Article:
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Fuel tax bill to fund transportation heard in Senate committee

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As the legislature looks at many approaches to increasing road and bridge funding, Sen. Doug Libla, a. Republican from Poplar Bluff, brought one possible option before a Senate committee on March 14.

Libla’s Senate Bill 430 would raise the state’s fuel tax to a total of 23 cents per gallon over three years, in 2-cent increments. After that, the tax would be adjusted annually for inflation. This increase amount would fall within Missouri’s limits for raising taxes without putting the measure on a ballot, allowing the legislature and the governor to enact the change without waiting until the next election.

Libla gave examples of how 23 years of inflation have eroded the purchasing power of Missouri’s current fuel tax since it was last adjusted.

“When MoDOT bought a dump truck back in 1995, they were about $45,000. In 2019, it’s $152,000,” he said.

MoDOT Director Patrick McKenna testified in support of the bill.

“The value of the gas tax today, 17 cents, is approximately 8 cents compared to the purchasing power in 1996, the last time the motor fuel rate was increased,” he said.

McKenna said that currently, the department is only able to fund approximately half of the transportation system’s needs and has accumulated about $8.5 billion of unfunded needs.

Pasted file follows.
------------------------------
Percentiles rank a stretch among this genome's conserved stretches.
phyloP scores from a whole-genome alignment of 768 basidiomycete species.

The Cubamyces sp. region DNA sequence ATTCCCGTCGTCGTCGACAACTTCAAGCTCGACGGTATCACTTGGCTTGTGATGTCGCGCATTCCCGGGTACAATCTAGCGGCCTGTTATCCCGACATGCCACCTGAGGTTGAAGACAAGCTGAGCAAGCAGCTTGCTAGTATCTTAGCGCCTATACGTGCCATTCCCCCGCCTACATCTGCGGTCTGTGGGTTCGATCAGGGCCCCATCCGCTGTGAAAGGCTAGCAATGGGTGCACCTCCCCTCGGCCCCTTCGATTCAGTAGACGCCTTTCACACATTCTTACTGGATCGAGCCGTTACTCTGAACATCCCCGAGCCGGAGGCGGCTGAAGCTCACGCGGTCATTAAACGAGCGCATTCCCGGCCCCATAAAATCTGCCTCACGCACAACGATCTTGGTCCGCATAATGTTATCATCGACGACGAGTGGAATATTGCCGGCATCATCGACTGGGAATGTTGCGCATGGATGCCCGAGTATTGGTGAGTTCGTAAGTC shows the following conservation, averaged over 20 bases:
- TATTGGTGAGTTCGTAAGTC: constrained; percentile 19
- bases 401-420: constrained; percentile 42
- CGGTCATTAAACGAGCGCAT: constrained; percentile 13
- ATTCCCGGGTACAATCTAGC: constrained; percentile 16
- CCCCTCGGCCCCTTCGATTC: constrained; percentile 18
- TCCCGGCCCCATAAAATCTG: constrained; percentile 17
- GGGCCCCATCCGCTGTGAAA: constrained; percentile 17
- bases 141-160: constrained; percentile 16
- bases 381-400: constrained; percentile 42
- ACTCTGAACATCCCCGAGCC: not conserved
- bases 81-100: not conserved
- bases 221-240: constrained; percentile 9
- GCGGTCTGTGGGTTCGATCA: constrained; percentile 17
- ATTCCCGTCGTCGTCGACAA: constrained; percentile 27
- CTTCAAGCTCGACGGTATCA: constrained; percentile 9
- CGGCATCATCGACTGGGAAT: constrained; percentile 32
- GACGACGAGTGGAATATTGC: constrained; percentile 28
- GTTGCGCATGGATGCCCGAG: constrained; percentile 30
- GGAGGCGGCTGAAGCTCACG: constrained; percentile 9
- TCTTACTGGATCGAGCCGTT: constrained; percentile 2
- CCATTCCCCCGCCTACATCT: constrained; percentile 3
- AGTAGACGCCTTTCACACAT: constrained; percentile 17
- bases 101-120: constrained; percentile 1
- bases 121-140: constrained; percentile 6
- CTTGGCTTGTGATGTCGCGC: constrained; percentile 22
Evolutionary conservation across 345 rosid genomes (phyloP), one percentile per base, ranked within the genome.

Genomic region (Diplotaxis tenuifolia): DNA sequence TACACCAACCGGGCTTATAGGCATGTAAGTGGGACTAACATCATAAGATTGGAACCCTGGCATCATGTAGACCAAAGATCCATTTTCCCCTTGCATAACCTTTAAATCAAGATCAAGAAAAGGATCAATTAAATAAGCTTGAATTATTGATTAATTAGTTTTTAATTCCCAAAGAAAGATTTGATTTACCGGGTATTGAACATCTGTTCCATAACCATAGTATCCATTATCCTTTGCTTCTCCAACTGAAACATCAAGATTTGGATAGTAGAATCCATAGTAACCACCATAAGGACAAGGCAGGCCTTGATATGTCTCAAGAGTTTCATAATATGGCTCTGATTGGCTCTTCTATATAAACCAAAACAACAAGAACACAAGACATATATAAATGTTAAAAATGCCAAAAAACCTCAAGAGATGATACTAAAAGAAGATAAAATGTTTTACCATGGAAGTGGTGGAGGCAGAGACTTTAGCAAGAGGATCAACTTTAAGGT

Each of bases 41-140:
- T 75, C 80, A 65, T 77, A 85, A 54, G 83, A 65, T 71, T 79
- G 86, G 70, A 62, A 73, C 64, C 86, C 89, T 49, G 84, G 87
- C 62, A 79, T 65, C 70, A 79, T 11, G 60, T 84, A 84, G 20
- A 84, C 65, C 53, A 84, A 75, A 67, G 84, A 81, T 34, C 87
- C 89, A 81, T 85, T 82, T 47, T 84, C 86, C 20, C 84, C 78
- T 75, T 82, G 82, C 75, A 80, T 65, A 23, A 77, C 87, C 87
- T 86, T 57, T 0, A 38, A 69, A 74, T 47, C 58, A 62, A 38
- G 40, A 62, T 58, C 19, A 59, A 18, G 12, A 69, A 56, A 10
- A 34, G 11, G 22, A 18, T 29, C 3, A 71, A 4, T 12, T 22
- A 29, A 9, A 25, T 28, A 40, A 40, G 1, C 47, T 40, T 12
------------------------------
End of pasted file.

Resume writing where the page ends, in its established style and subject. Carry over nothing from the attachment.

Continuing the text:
“That will have an impact negatively on the economy of this state and our ability to compete with our neighbors in the 21st century,” said McKenna.

With the state’s transportation funding currently ranking 48th in the nation in revenue per mile, the Missouri Chamber remains a leading proponent for finding a solution. Improving the state’s infrastructure is one of the main drivers of the Missouri Chamber’s Missouri 2030 strategic initiative.

“The Missouri Chamber has supported all efforts to increase transportation and infrastructure funding. This is one great way to do that,” Missouri Chamber Director of Legislative Affairs Ross Lien said.

Other transportation funding ideas the legislature is exploring include:

  • Gov. Parson’s bonding proposal to use $351 million to repair 250 bridges.
  • A House bill increasing the fuel tax to a total of 27 cents over five years.
  • Allocating some of the state’s general revenue to roads and bridges.

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